Underworld: Awakening opens with a good ten minutes or so summarizing (with clips!) what happened in the first two Underworld movies (the third was a prequel, with different characters), and if you thought those movies were belabored and confusing, wait till you see the condensed version. It’s also an odd choice, given that the new film hinges less on plot and more on watching its characters get chased around. True, the new film does follow the story thread roughly where Underworld: Evolution left off, with ass-kicking vampire Selene (Kate Beckinsale) fleeing cryogenic captivity, where she’s been kept by humans for twelve years. She’s accompanied by a mysterious girl named Eve (India Eisley), who it turns out actually has an important role to play in Selene’s life and in the future of the world. Whatever Selene does, she must be sure to protect Eve. Which could be tough, because everybody seems to be after them: Humans, Lycans, werewolves, vampire elders — you name it.
Anyway, Children of Men this ain’t, though the inert directing of Len Wiseman (who helmed the first two films and has a producer credit here) has thankfully been replaced by Mans Marlind and Bjorn Stein, who seem to have a lot more verve and even some visual whimsy. The series has opted to go in a more Resident Evil direction: less heavy-handed mythology, more heads exploding. Which is perfect, because one suspects that has always been the fundamental appeal of these movies: watching monsters and people and monster-people get outrageously sliced and diced and shot and blown up in innovative new ways, often in slow-motion.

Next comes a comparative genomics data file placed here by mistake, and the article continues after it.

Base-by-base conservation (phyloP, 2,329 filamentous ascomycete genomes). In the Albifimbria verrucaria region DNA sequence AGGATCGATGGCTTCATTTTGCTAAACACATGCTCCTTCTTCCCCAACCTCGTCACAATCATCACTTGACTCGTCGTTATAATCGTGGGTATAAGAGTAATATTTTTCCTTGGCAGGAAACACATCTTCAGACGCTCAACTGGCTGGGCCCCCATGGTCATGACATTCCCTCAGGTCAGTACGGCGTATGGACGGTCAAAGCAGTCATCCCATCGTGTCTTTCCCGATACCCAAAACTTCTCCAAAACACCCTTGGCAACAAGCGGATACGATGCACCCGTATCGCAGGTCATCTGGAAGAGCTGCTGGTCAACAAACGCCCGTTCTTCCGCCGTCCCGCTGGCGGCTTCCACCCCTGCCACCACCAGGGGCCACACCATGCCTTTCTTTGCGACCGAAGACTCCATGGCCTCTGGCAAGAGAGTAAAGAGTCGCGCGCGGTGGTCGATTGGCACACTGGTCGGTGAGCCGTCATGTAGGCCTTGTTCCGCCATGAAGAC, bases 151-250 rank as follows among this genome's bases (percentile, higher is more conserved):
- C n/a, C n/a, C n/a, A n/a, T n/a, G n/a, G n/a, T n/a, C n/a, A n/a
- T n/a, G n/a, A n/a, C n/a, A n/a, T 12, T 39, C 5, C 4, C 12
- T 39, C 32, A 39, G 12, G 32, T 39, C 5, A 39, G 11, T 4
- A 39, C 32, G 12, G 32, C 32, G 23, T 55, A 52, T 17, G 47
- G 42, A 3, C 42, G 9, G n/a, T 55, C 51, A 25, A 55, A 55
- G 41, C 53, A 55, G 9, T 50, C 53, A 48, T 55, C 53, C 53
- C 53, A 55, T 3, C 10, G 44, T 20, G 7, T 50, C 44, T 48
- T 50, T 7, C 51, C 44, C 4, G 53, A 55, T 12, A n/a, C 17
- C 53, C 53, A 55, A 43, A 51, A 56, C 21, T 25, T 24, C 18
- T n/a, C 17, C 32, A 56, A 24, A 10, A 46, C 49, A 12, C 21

Oh, and Beckinsale’s outfit. A word, please, on the outfit. Ever since the very first poster for the very first movie, which had her leathered figure looming atop a grim futuristic cityscape, these films have known which side their bread has been buttered on: They’re selling Selene’s suggestive, fanboy-friendly poses as much as they’re selling action or plot or anything else. It was always intriguing to note that Wiseman and she were married; they almost have one of those sixties director-muse things going on, like a Goth variation on Roger Vadim and Jane Fonda in Barbarella. So how ironic then that Underworld: Awakening, the one not directed by Wiseman, seems to spend the most time romantically regarding Selene’s every move. Alas, she’s a cold mistress. As a ruthless Death Dealer whose job for many moons has been to kill other species, Selene isn’t a warm character. (Let’s not forget, she isn’t technically human.) She’s icy and distant and otherworldly, even when she’s confronted with the notion of a family.
The role, which turned Beckinsale into a genuine star nearly a decade ago, initially seemed like an odd career choice for her. She began her career as an effervescent presence in films like Much Ado About Nothing, but she has since embraced Selene’s coldness and opted to keep at these types of films. Still, she can currently also be seen in the Mark Wahlberg movie Contraband, in the somewhat thankless role of a wife in danger, and she makes the part her own; it’s hard not to be compelled by her predicament. But then again, she’s playing an actual human there. One wonders what the Underworld movies would be like if they ever let that kind of vulnerability peek through.